Remembering George Rolfe

George Rolfe

George Richard Rolfe died unexpectedly on Tuesday, April 30, 2019 after a fall at his Guemes Island home. He was an only child born on July 5, 1937 to John and Helen Rolfe, and was preceded in death by his first wife of 41 years, Maryann Lovett Rolfe. George was husband, father, step-father, grandfather, friend to many, university educator, real estate developer, architect, world-wide traveler, baseball lover, and driver of his tractor on his beloved Guemes Island property.

George earned his degrees at Iowa State University and the University of Pennsylvania. He taught at the University of Washington School of Built Environment (formerly known as the School of Architecture) for 32 years and was a pioneer of real estate education. He held the Filley Endowed Professor Real Estate and helped shape the Runstad Center for Real Estate Studies and the school's Masters' program. He inspired generations with his integrity and practical wisdom. He leaves behind a vast network of alumni and friends whose lives and career were profoundly shaped by his influence. To each he gave the gift of his own brilliance and vision. Many of his hundreds of students became leaders in the community and share stories of their memorable George Rolfe class experiences. While known to be a demanding professor, his students credit him for having a tremendous impact on shaping their careers.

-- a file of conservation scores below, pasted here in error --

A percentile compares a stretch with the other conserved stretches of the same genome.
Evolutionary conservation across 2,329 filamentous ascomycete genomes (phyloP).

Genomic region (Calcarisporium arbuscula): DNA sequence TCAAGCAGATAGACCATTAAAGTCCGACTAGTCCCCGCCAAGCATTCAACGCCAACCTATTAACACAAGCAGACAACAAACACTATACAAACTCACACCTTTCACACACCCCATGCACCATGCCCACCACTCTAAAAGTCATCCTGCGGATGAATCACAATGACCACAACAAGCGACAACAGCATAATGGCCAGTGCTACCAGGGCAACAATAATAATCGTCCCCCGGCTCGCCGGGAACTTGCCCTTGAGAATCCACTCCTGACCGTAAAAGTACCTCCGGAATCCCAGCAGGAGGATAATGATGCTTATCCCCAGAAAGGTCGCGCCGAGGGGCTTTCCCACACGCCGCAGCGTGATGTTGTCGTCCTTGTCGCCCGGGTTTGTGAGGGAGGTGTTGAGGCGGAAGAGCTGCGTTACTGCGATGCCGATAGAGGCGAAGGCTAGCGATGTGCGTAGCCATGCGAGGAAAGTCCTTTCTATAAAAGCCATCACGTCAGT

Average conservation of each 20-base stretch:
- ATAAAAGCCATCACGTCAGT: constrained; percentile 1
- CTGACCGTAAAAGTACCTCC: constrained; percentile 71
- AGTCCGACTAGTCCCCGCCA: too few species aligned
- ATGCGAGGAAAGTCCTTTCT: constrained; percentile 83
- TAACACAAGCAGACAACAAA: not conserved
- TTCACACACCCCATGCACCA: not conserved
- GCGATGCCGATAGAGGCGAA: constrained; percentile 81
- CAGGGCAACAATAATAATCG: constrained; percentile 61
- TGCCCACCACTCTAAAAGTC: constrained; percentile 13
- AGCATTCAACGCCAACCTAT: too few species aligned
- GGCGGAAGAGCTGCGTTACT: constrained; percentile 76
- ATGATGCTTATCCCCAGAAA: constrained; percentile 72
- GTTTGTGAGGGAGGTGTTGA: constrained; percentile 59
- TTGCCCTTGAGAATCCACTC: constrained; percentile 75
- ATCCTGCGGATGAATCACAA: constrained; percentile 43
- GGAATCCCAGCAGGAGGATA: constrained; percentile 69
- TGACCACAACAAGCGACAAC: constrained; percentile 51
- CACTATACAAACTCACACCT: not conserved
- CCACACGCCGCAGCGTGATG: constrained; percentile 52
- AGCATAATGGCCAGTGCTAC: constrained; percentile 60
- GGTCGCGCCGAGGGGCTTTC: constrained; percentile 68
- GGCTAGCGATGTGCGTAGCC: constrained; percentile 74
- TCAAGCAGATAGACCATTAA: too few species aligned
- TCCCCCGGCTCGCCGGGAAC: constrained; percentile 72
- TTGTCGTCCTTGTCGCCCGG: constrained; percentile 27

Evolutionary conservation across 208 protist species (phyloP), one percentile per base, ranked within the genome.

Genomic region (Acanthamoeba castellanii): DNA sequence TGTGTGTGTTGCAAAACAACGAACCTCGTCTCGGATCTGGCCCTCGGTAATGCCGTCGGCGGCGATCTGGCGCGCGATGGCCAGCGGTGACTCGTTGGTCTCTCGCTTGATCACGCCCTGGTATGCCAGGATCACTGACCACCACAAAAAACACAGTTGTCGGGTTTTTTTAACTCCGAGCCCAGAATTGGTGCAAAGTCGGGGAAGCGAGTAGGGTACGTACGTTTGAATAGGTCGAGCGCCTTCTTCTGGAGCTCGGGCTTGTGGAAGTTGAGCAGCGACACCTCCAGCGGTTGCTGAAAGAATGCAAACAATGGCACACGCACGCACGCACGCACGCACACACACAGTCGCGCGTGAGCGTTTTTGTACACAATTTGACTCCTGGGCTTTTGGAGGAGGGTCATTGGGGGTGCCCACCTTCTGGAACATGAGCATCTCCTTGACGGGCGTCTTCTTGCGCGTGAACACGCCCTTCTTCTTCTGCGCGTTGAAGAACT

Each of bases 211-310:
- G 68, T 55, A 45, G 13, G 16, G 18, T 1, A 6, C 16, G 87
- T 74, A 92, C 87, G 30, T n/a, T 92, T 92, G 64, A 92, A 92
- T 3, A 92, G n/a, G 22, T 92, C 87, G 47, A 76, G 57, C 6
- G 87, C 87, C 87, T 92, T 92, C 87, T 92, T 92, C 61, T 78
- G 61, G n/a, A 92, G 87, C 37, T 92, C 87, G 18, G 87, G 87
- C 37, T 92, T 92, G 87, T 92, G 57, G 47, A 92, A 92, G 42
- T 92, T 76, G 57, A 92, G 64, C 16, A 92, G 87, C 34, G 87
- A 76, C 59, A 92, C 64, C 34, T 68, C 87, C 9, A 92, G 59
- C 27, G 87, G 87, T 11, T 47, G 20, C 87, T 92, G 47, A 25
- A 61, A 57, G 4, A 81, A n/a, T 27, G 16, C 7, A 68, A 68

Not only did George Rolfe make a difference as a professor, but also as the first Director of the Pike Place Market Public Development Authority in 1973. He played a significant role in the rehabilitation and the economic revitalization of the Market. Under his leadership, the vibrant urban space of the market became more pedestrian-friendly and included both regular and low income housing. When he retired in 2016, Mayor Edward B. Murray proclaimed May 26, 2016 George Rolfe Day.

In the early 1980's, members of Plymouth Congregational Church noticed people sleeping on the sidewalk outside the church. George had been a close observer - having built low income housing into the fabric of the Market. He and others led the leasing of many buildings, starting first with the Seven Seas Hotel, that was ultimately the forerunner of Plymouth Housing. They realized residents needed more than a room. From this developed the concept of "Supportive Housing" that Plymouth Housing uses today to shelter over 1,000 formerly homeless residents.

George's surviving family include his wife, Lois Gamble Duncan, his children Rebecca Lynn Rolfe (Susan Mooney), Robin Rolfe (Paul Mattson), Nick Rolfe (Terry), Patrick Rolfe (Rebecca), his step-children Brian Jobe, Jennifer Halpin, (Jack), Timothy Jobe (Amy Stepanian); grandchildren India Rolfe, Li Mattson, Matthew Mattson, Carter Halpin, Natalie Halpin, Bryn Halpin, Zaia Rolfe, Nathan Rolfe, and Alex Rolfe.

If making a difference to the community, to his profession, to his grieving family and to his many devoted friends all represent a measure of his lifetime, then George excelled in every endeavor. He will be greatly missed. George Rolfe's full, busy, happy life brought much joy to his family and friends.

These traits will be evident at the celebration of his life to be held at Plymouth Congregational Church on June 2, 2019 at 2:00 pm followed by a reception. Ever frugal with himself, George was most generous with others. In lieu of flowers, donations may be made to Plymouth Housing or to the charity of your choice.

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